A non-yogi take on the YogaGlo video patent: Sign of ‘dysfunctional’ rules

For those interested in the whole YogaGlo video patent kerfuffle, here’s a take on things that doesn’t involve karma, the yamas or anything else yogic.

It’s a Washington Post blog:

But the fact that opponents of the patent had to look for prior art is a sign of just how dysfunctional the rules for approving patents have become. Finding prior art is how you prove that a patent fails the law’s novelty requirement: If others were practicing the invention long before you came up with it, it’s not patentable. But novelty isn’t the only criterion for patent protection. A patent must also claim something that is non-obvious and a “process, machine, manufacture, or composition of matter.” YogaGlo seems defective on both counts.

People have been setting up video cameras at the back of rooms for decades, and realizing that you could set up a camera at the back of a yoga studio is hardly a major breakthrough. But the courts have tended to interpret the obviousness requirement narrowly, requiring fairly specific evidence that the idea would have been obvious at the time it was invented. So a concept that would have seemed obvious to most yoga instructors (or, for that matter, most people who own a video camera) was ruled non-obvious by the patent office.

It concludes with this:

But the culture of the patent office, shaped by decisions of the patent-friendly appeals court that governs patent law, tends to give applicants the benefit of the doubt. The Patent Office is steeped in the culture of the patent bar, which generally sees more patenting as a good thing. And rejecting patents can get examiners bogged down in never-ending arguments with applicants, who have a virtually unlimited opportunity to refile rejected applications.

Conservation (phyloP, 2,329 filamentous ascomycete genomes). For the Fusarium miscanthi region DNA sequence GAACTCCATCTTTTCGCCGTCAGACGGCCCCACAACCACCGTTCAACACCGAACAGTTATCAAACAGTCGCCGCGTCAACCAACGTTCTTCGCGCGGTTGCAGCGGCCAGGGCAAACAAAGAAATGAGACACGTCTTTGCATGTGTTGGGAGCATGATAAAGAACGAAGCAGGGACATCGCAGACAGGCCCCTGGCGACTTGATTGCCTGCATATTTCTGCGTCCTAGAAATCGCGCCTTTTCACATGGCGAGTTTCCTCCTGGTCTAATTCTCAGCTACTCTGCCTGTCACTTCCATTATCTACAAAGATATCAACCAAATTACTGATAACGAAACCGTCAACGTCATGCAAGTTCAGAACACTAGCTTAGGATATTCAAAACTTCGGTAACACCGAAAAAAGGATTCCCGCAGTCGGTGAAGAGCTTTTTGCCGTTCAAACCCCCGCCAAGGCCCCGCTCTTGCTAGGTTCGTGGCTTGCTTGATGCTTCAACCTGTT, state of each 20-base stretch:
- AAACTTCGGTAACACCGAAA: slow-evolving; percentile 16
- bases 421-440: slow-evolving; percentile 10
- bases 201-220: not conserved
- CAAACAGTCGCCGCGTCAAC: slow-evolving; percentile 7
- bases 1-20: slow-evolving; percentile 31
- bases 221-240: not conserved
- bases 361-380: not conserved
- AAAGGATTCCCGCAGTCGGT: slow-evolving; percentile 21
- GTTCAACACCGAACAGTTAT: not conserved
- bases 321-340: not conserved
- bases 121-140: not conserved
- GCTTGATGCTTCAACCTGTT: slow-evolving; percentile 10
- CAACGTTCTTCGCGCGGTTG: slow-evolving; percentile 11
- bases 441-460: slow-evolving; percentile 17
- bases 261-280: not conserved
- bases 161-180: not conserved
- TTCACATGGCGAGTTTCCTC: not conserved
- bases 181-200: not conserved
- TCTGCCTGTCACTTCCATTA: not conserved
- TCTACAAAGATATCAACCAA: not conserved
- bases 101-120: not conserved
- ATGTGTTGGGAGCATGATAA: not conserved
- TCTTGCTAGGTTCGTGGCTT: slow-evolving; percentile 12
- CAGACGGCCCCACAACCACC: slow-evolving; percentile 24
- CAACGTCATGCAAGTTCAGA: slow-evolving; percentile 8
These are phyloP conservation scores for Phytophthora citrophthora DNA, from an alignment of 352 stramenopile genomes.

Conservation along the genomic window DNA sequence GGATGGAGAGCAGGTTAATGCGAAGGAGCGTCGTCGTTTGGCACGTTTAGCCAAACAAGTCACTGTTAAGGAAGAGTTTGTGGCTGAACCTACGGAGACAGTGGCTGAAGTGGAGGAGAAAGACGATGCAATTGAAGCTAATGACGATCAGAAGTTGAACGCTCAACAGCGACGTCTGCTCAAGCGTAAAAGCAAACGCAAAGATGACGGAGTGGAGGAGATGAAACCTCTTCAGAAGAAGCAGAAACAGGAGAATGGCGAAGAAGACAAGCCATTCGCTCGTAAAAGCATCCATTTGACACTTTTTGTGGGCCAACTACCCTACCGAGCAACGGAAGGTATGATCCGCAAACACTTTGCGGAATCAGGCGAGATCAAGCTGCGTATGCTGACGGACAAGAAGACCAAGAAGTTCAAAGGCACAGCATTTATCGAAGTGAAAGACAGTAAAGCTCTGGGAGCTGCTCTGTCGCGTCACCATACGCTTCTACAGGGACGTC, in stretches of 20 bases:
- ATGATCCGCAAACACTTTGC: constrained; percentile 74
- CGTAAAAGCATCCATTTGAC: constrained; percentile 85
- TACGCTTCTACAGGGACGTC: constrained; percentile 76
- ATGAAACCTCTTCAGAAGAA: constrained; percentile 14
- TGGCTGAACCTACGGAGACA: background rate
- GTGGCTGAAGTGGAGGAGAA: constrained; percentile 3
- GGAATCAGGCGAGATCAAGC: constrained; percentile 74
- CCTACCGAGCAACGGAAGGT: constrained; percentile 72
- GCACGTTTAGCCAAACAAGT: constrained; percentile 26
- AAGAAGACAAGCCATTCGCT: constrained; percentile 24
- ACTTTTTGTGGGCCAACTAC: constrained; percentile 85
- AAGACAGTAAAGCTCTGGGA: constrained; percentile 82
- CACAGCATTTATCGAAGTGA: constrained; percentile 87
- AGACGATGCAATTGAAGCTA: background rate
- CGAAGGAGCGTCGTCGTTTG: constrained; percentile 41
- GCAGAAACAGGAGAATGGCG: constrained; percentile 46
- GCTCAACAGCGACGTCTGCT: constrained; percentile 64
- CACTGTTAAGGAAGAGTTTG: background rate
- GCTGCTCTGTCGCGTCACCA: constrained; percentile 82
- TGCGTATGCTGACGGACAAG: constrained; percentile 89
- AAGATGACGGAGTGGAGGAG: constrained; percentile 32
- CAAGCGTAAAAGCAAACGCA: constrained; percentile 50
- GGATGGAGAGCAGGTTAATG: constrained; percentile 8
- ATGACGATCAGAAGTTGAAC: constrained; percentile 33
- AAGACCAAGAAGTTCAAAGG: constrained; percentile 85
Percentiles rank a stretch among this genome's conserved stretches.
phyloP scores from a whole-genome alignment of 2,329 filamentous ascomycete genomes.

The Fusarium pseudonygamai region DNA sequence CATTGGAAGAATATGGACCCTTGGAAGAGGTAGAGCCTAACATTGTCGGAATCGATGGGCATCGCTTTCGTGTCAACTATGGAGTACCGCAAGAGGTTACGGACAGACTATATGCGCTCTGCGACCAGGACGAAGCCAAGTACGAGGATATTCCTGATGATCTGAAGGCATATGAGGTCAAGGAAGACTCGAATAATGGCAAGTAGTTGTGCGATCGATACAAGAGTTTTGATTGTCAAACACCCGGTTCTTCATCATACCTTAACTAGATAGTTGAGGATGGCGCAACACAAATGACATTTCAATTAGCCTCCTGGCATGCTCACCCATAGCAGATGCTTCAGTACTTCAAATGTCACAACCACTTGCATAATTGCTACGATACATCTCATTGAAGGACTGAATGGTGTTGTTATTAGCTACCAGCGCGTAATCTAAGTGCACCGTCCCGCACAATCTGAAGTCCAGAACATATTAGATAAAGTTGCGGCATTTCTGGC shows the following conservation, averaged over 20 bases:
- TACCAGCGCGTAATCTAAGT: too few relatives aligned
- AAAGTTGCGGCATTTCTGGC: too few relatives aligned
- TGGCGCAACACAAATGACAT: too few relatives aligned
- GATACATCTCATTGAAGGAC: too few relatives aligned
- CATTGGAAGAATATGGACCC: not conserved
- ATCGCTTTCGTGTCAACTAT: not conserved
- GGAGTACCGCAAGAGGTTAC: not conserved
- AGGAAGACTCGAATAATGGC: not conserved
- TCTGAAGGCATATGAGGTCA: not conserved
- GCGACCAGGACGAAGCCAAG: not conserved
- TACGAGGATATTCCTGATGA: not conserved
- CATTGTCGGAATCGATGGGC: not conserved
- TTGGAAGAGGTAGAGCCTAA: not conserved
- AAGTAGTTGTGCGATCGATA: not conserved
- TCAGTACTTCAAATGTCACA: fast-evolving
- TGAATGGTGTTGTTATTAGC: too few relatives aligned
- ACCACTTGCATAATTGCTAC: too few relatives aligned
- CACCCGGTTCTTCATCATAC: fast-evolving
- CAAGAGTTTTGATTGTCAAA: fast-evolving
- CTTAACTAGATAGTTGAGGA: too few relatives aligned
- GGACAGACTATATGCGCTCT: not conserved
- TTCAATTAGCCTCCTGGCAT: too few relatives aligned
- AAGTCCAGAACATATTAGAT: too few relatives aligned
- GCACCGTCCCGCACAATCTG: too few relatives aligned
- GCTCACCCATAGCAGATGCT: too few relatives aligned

As a result, the Patent Office routinely grants patents that most people who aren’t patent lawyers think are obvious —or not really an “invention” at all. Like setting a video camera up at the back of a yoga studio and pushing “record.”

So it isn’t just you if you think the YogaGlo patent seems pretty dang silly.

I’m going to spend the weekend patenting yoga blogging, I think. Await my lawyer’s letter, fellow bloggers.

Posted by Steve

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theconfluencecountdown

Two Ashtangis write about their practice and their teachers.

5 thoughts on “A non-yogi take on the YogaGlo video patent: Sign of ‘dysfunctional’ rules”

  1. A few weeks ago I went to the YogaGlo studio to be filmed in a class. The setup was not done in a whimsical manner of placing a camera and recording a class. Thought went into the process of lighting, sound, external noise, even showers for us Ashtangis among other things which I thought was smart and novel. There are some things that one keeps secret as a means to maintaining legitimacy of dare I say value of hard work. YogaGlo however, should understand that their content is where their value is with a minor value on camera angles and other things that they probably paid lots of money to make just right. They should realize the fine but piercing line that perception and social media plays into tainting their hard earned brand. Let’s hope they resolve this situation quickly and not go down a path of denial that they will prevail. Penny wise pound foolish doesn’t work in the UK nor America.

  2. I’ve seen a few of their videos too. I guess, if you put the camera in the back of the room, behind everyone, and there is a clear path to the front of the room where the instructor has a side profile, then maybe you are copying them. I personally would never take this approach if I were to film my classes. I like the approaches of numerous others like “YogaToday” where you are up close to the instructor and they are taking a mirroring approach, maybe with partners showing various modifications. There are too many examples to pick from.

  3. Now what if you are filming a class in a cave in the Himalayas? If you shoot from the back of the cave towards the opening is this infringing on the patent? What if there is a Dhooni between the teacher and students does this count? Or are they patenting the camera angle? ” If you sue someone over infringing on your ability to make money from yoga bad shit is going to happen to you” ~ Sri Brhama and Sons Barristers and Solicitors

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